of mental harm, without reference to homosexuality. When no affliction occurred and
opportunities for homoerotic play abounded, they engaged in mutual masturbation in an
"innocent and guilt-free way," unburdened by concerns over homosexuality. Since sexual
experimentation with other boys was commonplace, it did not distinguish those who
became gay from those who did not. The narrators did not necessarily define such
experimentation as "gay" or "homosexual," especially when contrasting it with their "first
real gay sexual experiences," which usually occurred during adulthood. None of the men
in this study claimed that their childhood sexual behavior "caused" their homosexuality.
Instead, their experiences revealed same-sex erotic behavior among boys as a fairly
common, unremarkable aspect of boyhood having no bearing on adult sexual orientation.
Nevertheless, nearly all of the narrators also reported a sense of difference from
other boys, apart from sexual behavior, which presaged their adult roles as gay men.
Retrospectively defining certain childhood differences as "gay" is common in gay and
lesbian recollections. In doing so, narrators "reclaim" experiences not originally
acknowledged as "gay" due to social pressures or lack of a conceptual vocabulary for
homosexuality. It also legitimates gayness as something deep-seated and stable.
Whereas Governor Lee's task force considered childhood difference a potential source of
"deviance," gays value childhood difference as part of a coherent self-image based on gay

Pennock, 50.

Expression and management of childhood difference fell into two basic patterns,
"passing" versus "queer." "Passing" characterized those whose interests and bearing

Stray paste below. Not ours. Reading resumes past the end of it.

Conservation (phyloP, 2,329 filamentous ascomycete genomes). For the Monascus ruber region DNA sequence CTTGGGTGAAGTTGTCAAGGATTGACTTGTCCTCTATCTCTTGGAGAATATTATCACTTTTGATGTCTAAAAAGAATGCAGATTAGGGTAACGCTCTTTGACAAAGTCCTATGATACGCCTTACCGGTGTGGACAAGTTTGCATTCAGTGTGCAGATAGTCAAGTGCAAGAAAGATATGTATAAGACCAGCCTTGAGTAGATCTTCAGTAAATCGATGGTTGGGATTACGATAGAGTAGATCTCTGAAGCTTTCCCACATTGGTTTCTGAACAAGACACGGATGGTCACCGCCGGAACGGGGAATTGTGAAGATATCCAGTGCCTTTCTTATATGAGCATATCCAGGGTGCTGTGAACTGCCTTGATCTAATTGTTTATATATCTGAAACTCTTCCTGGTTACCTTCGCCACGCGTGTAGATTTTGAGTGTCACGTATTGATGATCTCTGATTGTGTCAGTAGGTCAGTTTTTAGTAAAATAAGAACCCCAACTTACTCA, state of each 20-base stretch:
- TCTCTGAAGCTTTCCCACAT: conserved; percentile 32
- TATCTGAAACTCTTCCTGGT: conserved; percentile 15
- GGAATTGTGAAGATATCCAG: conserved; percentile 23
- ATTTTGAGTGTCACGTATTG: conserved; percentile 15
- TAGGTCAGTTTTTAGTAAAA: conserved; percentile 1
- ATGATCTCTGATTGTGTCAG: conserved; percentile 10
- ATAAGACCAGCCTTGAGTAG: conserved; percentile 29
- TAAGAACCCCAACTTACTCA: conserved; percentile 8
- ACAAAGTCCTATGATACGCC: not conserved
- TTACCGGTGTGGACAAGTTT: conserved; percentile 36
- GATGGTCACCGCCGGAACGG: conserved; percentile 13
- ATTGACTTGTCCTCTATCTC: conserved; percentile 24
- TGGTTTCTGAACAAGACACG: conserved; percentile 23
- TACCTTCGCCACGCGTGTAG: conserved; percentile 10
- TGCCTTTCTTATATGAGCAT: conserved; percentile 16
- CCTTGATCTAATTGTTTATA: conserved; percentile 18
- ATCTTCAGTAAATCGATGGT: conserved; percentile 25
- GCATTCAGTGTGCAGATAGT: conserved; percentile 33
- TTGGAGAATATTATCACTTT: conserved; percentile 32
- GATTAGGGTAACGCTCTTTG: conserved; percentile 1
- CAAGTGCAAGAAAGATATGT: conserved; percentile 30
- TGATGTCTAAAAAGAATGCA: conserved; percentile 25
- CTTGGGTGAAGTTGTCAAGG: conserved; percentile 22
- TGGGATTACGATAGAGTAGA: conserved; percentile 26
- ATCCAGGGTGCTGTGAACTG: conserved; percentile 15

conformed to gender expectations for boys their age. They generally felt accepted among
their peers, and the camaraderie extended to the sexual experimentation described earlier.
Thus, Edward Perry unselfconsciously participated in school banter about wearing purple
on Thursdays, or "fairy days," which had no apparent relation to the sexual play he
enjoyed with friends. Far from being a sign of effeminacy or weakness, boys such as
Richard Tierlink even relished such experimentation as "an expression of my newly
discovered manhood and sexuality." However, a sense of difference eventually did
emerge in the context of those activities.47
While many young men engaged in same-sex erotic play without applying the
term "homosexual" to themselves or their behavior, gay men invested those same

Most sociological models of gay identity development agree on a process where one's
socialization as heterosexual becomes incongruent with feelings and desires, after which
one progresses through stages of denial and acceptance, culminating for some in
commitment to a gay identity. However, even after someone identifies his or her sexual
behavior as "homosexual," the social stigma attached to homosexuality necessitates
cognitive redefinition of the category "homosexuality" before the leap from
homosexual behavior to homosexual identity can take place. Usually the transition from
"doing" to "being" is achieved through exposure to other gay people and more
positive role models. For those growing up during the 1940s and '50s, social hostility